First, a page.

Hollywood Reporter

This is the only trade paper that makes Daily Variety look objective. Just one example: at the huge multi-union rally on Tuesday, every other publication estimated the crowd at 4,000-4,500 people. The L.A. police estimated it at 4,000 people. The Hollywood Reporter had it 1,500.


Deadline Hollywood Daily

Written by Nikki Finke, this regularly-updated blog, an independent off-shoot of the L.A. Weekly, is an odd fish. Wildly popular among writers, on the one hand most of the reporting has been highly impressive with remarkably-detailed information - but what's underwhelming are the things occasionally gotten wrong which have had to be backtracked, amid vociferous editorializing. The sensibility is of one-sided scoops from people feeding material that gets printed as is. Often, it's spot on and absolutely terrific. But you expect objectivity and a slightly better batting average from journalists, because readers shouldn't have to wonder about accuracy, no matter how often it turns out to be right. Still, worth checking in on, periodically, but read with a cautious eye.


Mark Evanier

There's only one reason to ever look forward to a Writers Guild labor negotiation, and that's because you get a chance to read the analysis from Mark Evanier. Evanier is a longtime WGA member, and legend in the field of animation and comics. But his perspective on labor relations is so low-key, so objective, so insightful that no one comes close. He's a personal friend, but New Republic just hired him to write his take on the current strike and place it in a historical view, so they clearly agree. The piece is pure Evanier, wonderful. There's one further advantage to reading his "news from me" blog: you get his analysis of most everything in entertainment (and some politics), so you win all around.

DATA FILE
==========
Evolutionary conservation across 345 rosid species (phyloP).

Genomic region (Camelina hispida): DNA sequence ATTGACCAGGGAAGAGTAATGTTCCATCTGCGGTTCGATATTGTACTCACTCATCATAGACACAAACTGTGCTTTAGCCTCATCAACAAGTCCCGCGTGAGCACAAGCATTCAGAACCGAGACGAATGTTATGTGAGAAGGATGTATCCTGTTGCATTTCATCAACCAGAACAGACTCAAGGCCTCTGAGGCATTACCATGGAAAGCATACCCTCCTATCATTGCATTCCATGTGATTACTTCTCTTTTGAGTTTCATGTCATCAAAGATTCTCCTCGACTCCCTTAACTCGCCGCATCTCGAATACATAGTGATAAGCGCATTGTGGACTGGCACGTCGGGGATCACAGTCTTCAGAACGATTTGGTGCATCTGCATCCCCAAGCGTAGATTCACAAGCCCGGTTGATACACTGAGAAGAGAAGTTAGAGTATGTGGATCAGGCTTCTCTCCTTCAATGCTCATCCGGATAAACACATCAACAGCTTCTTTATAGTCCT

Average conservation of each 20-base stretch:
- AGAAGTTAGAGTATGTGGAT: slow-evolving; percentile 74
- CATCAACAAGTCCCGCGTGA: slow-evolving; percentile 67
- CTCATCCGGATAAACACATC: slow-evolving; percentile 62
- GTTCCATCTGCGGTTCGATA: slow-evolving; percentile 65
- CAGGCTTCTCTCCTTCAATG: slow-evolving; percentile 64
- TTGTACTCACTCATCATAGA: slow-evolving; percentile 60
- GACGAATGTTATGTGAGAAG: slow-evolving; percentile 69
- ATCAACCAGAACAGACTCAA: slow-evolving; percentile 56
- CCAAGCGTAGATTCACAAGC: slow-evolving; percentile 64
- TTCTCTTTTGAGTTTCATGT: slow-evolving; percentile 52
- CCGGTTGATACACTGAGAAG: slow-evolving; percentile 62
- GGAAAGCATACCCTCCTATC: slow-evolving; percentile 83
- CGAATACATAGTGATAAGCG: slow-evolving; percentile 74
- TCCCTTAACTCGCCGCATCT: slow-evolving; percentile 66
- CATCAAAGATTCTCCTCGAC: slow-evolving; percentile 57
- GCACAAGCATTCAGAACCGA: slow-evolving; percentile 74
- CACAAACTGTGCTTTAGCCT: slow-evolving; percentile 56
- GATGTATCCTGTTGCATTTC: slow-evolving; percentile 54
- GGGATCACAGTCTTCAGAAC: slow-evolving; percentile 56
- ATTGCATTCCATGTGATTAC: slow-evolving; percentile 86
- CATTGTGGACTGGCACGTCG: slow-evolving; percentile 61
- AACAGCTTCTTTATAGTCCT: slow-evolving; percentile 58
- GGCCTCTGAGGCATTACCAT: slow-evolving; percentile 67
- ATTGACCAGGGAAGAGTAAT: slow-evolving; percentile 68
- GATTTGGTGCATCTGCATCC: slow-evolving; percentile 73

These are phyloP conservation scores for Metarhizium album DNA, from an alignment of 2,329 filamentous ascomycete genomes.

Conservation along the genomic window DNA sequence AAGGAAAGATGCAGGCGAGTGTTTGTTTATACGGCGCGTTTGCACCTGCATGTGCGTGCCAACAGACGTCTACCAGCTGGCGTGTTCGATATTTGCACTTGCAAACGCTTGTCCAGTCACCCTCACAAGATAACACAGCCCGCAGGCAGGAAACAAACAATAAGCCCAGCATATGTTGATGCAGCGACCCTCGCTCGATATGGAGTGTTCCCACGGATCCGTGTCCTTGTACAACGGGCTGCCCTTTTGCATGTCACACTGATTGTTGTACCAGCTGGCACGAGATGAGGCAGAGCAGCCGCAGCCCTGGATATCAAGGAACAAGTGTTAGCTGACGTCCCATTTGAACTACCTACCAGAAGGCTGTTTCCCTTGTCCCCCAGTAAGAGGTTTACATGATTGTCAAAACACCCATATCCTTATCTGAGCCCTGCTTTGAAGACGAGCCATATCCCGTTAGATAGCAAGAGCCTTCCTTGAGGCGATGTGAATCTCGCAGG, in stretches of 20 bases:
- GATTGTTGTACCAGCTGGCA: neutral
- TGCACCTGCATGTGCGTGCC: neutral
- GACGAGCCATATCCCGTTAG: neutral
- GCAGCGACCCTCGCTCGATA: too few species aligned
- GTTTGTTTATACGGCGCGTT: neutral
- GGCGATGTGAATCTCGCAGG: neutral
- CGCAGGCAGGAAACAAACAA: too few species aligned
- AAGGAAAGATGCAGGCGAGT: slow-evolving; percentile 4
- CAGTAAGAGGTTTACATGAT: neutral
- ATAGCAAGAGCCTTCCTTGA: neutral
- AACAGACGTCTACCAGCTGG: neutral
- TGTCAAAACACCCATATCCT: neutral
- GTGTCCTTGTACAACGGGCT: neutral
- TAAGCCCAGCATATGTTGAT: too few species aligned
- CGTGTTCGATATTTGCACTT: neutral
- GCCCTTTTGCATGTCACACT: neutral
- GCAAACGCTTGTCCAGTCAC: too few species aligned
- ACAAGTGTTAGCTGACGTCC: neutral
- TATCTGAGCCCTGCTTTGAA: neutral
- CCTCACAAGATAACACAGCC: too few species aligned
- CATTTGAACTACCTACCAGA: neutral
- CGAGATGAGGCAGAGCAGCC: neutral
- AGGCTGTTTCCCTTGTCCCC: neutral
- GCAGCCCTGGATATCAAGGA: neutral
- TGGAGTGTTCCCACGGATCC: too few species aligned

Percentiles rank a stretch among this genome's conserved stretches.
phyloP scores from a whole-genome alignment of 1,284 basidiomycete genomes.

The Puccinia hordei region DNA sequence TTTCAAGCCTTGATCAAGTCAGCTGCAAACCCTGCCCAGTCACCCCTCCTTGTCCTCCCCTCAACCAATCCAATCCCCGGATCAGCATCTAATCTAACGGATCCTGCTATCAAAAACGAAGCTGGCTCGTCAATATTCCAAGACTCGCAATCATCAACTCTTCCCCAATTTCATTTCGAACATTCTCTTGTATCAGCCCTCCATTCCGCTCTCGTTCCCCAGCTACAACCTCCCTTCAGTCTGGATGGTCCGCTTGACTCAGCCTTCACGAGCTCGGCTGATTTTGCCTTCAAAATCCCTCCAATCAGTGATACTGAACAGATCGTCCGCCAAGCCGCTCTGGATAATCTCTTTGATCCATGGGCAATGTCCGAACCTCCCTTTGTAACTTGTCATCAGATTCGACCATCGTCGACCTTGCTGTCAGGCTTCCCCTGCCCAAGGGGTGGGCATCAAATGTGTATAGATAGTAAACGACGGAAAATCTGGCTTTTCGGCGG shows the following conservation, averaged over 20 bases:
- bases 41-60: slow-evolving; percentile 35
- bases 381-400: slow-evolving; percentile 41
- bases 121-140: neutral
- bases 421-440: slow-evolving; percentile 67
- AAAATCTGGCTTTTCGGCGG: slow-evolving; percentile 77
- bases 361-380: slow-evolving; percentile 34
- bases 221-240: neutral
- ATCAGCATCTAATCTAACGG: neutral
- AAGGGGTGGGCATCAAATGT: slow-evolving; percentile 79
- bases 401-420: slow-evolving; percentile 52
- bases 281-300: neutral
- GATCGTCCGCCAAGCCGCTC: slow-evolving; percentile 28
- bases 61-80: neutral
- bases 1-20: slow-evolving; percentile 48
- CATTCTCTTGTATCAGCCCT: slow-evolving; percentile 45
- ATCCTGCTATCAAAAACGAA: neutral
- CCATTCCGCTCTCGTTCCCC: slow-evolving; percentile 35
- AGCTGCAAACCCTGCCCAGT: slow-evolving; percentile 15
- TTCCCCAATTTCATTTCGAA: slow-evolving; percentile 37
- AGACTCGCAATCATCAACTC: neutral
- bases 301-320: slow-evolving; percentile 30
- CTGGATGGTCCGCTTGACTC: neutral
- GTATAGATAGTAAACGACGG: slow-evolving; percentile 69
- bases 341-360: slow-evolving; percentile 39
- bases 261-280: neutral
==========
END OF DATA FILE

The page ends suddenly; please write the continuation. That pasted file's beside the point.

Ken Levine

The renowned TV writer and sometime-baseball announcer has one of the more enjoyable entertainment blogs. Little news per se, but his pronounced wit and sharp eye cut right to the center of issues, most notably the strike. Sure, you can read his strike pieces on Huffington Post, but then you'd miss what he writes about everything else.


Huffington Post

For something as controversial as a strike, what you have here are vibrant viewpoints mixed together, from Chris Kelly's brilliance to Ari Emanuel's odd flights of fancy, and all points between, combined with objective, albeit second-hand news reports. Sure, the opinions are weighted towards writers, but that's a good thing. [Disclaimer: oh, you know.] To round things out, you can even read comments from people who don't have a clue, but do like to insist how rich and greedy writers are, ignoring a) reality, and b) that corporations are richer and greedier than sin. And of course, for pure fun, you also get the impressively-consistent lack of accuracy of John Ridley.


TV

Hahahaha, just kidding. If you can find any coverage on TV about writers striking against TV networks and movie studios, you get bonus points.


Read more strike coverage on the Huffington Post's writers' strike page.